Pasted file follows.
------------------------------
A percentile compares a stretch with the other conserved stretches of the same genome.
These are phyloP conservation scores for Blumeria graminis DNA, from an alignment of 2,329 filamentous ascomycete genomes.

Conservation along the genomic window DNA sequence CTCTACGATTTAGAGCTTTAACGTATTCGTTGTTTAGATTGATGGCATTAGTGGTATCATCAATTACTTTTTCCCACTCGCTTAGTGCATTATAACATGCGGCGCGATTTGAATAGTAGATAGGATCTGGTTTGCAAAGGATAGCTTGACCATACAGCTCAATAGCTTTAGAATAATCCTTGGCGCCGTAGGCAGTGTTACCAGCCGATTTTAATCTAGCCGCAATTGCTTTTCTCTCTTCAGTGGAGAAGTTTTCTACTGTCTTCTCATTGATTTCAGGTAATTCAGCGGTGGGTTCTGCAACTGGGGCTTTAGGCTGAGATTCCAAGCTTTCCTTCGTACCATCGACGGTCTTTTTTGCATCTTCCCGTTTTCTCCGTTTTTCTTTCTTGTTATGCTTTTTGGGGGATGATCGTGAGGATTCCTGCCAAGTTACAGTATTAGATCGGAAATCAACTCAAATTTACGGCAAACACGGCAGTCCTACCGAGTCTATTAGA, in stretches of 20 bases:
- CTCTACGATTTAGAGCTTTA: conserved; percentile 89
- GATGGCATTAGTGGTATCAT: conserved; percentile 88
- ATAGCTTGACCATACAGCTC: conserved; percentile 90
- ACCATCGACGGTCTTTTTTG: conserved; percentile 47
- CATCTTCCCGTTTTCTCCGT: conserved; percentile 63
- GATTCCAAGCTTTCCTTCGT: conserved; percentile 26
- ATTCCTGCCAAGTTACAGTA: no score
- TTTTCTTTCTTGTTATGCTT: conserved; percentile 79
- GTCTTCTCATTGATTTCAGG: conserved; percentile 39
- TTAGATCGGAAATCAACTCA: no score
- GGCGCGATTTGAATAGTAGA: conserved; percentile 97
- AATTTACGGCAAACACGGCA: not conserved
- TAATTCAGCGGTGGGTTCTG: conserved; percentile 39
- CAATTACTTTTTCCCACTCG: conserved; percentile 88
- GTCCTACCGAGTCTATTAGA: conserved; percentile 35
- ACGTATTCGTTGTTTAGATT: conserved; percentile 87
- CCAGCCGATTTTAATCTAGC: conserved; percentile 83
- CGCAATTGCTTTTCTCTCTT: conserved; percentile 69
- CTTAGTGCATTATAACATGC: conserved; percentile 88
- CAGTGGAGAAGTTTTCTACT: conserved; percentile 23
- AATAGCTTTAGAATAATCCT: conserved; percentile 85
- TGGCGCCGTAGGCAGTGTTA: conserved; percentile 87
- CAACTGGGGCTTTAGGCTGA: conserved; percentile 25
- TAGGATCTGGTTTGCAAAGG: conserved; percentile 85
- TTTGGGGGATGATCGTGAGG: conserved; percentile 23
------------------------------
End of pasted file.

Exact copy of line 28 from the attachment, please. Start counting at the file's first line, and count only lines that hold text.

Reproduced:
- TTTGGGGGATGATCGTGAGG: conserved; percentile 23